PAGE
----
Alphabet's Sidewalk Labs is planning to build a high-tech city that can test self-driving cars, public transport and more.
Sidewalk Labs was created to address various problems in cities such as pollution, traffic congestion, limited connectivity, inadequate public transportation and more.
Reports suggest that Dan Doctoroff, CEO of Sidewalk Labs, and his team are planning to meet Larry Page, CEO of Alphabet, and discuss Project Sidewalk. If Page likes the idea, then Sidewalk Labs may start its work on building high-tech cities.
"Sidewalk will focus on improving city life for everyone by developing and incubating urban technologies to address issues like cost of living, efficient transportation and energy usage," said Page. "While this is a relatively modest investment and very different from Google's core business, it's an area where I hope we can really improve people's lives."
The Project Sidewalk team is reportedly working with more than 100 city planning experts and is also considering several models.
Technological advancements have been transforming the way people access information. Mobile apps can inform people of traffic and weather conditions, price of apartments and more. However, certain important aspects such as reducing the cost of living and reducing energy usage remain challenging.
The main aim of Project Sidewalk is to address these issues and also test new technologies before they are rolled out to big cities.
Sidewalk Labs is expected to either own the land for the project or get another company to own the land. However, it wants an area that can accommodate hundreds of thousands of people.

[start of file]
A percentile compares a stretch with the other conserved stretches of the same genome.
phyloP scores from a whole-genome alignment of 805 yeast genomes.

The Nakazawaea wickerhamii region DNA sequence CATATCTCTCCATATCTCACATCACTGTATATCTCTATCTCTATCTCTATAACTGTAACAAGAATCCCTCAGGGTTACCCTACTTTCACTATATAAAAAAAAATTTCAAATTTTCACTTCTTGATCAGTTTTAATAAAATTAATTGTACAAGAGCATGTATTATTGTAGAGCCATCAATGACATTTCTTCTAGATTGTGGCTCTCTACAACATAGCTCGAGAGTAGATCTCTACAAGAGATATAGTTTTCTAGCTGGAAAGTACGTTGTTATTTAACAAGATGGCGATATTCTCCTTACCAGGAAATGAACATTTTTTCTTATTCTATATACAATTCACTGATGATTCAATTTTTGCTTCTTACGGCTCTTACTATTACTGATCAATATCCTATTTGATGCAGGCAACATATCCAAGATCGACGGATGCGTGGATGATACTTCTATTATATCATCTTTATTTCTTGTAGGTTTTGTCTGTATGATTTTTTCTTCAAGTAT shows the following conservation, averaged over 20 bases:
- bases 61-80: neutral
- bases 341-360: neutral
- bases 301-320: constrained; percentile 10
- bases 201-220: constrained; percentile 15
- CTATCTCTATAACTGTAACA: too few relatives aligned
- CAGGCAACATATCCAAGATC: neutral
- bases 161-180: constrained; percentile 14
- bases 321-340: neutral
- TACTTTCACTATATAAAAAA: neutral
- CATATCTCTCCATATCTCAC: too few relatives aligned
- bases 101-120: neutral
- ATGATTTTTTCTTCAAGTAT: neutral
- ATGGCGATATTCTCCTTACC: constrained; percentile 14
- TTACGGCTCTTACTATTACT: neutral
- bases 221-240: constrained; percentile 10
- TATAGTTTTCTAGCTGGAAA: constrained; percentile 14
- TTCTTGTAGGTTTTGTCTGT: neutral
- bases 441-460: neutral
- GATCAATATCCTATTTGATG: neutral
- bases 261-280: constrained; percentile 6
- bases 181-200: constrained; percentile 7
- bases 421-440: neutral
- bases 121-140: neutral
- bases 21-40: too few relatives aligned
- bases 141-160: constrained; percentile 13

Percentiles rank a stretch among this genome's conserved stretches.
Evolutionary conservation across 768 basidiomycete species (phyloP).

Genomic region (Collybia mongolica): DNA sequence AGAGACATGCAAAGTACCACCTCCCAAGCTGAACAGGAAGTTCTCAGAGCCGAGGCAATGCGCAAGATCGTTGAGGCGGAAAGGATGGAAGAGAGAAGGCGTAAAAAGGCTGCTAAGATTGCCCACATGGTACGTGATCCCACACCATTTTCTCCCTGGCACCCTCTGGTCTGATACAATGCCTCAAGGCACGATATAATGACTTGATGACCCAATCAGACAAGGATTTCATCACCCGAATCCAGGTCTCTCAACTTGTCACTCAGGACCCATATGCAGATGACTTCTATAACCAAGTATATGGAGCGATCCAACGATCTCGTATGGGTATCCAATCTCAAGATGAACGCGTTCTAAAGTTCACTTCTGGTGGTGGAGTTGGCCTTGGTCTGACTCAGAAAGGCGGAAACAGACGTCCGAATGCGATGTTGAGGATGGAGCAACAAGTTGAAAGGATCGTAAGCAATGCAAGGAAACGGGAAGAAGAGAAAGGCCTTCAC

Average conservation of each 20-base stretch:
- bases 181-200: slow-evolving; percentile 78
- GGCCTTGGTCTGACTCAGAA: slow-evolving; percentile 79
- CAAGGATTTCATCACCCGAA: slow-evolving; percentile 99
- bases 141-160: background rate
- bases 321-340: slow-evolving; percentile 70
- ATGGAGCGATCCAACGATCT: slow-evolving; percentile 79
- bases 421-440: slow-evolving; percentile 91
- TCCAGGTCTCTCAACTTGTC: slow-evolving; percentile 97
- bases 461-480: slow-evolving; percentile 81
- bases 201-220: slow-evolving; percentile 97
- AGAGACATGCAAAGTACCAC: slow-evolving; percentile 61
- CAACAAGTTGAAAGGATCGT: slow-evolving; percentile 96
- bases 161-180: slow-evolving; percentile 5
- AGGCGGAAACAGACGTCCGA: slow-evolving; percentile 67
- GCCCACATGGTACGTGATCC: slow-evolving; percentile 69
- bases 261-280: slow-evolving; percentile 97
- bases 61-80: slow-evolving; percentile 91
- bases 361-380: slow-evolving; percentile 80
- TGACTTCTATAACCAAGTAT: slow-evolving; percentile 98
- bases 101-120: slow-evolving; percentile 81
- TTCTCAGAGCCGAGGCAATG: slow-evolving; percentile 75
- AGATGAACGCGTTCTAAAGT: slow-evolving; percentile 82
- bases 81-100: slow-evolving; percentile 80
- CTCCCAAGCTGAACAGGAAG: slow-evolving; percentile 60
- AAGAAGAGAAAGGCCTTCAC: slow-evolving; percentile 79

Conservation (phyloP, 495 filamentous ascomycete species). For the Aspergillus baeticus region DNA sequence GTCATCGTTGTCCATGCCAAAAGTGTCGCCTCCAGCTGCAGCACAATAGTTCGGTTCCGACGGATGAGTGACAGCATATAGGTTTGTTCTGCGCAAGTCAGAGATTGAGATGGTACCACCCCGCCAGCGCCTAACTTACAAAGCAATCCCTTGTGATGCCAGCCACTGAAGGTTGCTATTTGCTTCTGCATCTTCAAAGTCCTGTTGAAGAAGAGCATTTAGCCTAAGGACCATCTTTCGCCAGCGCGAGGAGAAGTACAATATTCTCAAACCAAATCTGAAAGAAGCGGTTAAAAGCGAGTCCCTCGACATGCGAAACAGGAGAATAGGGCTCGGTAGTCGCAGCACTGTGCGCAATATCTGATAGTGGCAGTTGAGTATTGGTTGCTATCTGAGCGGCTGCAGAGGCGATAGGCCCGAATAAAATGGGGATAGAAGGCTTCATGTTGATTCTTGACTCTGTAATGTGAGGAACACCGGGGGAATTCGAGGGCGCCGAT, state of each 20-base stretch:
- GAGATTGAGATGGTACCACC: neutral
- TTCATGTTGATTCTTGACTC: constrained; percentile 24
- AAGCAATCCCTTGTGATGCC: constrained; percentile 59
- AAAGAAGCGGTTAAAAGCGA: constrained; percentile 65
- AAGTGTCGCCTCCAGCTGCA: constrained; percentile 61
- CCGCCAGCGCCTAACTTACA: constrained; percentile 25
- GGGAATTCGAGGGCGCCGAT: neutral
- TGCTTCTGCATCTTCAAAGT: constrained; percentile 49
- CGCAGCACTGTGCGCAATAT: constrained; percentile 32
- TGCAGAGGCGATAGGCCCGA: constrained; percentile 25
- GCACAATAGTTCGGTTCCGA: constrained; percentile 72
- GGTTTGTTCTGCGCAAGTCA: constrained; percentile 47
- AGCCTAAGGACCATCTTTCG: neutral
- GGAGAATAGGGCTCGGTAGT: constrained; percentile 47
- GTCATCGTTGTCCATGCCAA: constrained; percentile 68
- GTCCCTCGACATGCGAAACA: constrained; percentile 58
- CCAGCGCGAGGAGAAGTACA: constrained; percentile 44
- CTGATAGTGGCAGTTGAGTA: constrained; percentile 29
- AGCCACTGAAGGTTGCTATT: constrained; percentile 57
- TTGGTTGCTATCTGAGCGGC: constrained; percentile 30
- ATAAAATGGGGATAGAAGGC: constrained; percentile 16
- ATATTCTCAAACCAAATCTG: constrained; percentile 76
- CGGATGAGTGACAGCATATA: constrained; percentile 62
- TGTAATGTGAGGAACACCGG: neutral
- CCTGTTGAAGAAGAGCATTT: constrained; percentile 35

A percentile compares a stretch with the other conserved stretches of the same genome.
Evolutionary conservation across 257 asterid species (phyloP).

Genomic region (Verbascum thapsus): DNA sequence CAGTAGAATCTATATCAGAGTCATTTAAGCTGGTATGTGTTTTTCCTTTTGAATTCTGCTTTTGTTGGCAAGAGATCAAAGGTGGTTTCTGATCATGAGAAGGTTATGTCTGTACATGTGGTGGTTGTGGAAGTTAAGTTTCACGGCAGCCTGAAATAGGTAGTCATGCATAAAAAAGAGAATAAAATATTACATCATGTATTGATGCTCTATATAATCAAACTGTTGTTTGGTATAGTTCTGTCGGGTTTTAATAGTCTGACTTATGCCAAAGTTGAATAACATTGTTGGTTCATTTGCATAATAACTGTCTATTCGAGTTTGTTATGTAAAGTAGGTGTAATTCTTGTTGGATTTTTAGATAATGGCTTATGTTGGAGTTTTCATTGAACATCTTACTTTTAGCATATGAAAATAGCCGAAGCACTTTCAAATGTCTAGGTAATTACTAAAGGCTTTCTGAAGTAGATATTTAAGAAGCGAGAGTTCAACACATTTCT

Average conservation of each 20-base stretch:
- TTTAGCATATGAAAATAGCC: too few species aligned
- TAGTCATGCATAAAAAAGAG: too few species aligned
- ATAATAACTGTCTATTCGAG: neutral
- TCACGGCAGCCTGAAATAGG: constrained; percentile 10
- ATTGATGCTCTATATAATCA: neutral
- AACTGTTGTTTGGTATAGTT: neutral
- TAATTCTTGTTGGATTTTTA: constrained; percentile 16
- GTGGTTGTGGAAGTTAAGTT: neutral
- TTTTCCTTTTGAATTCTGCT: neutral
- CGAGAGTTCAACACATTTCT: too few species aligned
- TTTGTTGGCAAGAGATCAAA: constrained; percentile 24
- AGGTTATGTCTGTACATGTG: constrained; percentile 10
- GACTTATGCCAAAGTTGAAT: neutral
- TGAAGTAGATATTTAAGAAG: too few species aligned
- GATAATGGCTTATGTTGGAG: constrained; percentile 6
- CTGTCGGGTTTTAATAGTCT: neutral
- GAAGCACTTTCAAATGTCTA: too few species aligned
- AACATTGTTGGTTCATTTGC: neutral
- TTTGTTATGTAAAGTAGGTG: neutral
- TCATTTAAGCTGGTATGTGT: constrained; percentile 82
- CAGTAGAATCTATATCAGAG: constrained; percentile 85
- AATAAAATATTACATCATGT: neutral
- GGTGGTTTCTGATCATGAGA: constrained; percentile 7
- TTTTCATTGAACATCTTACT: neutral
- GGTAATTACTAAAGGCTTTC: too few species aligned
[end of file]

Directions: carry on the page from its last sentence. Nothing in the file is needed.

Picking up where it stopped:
The company is said to be studying some areas around Denver and Detroit to learn how to manage aspects such as housing, policy and infrastructure. The cost of the project may vary depending on the support received from Alphabet, other partners and the local government.
Experts believe that, since the project involves real estate, it is highly likely to make a profit.
Building an entire city from scratch involves major challenges, but Sidewalk Labs' own district could help the company understand urban governance through technology. So far, the group's only project is the LinkNYC initiative for public Wi-Fi in New York.
Doctoroff is the former deputy mayor of New York City, which means that his knowledge in building a new city will be invaluable for Sidewalk Labs.
"Thinking about a city from the internet up is really compelling, but cities are hard. You have people with vested interest, politics, physical space ... But the technology ultimately cannot be stopped," said Doctoroff.
Neither Sidewalk Labs nor Alphabet has revealed anything on Project Sidewalk or about developing a city from scratch.
It remains to be seen if and when Sidewalk Labs actually starts building a city, which could help dream up a new urban landscape.
Photo: Travis Wise | Flickr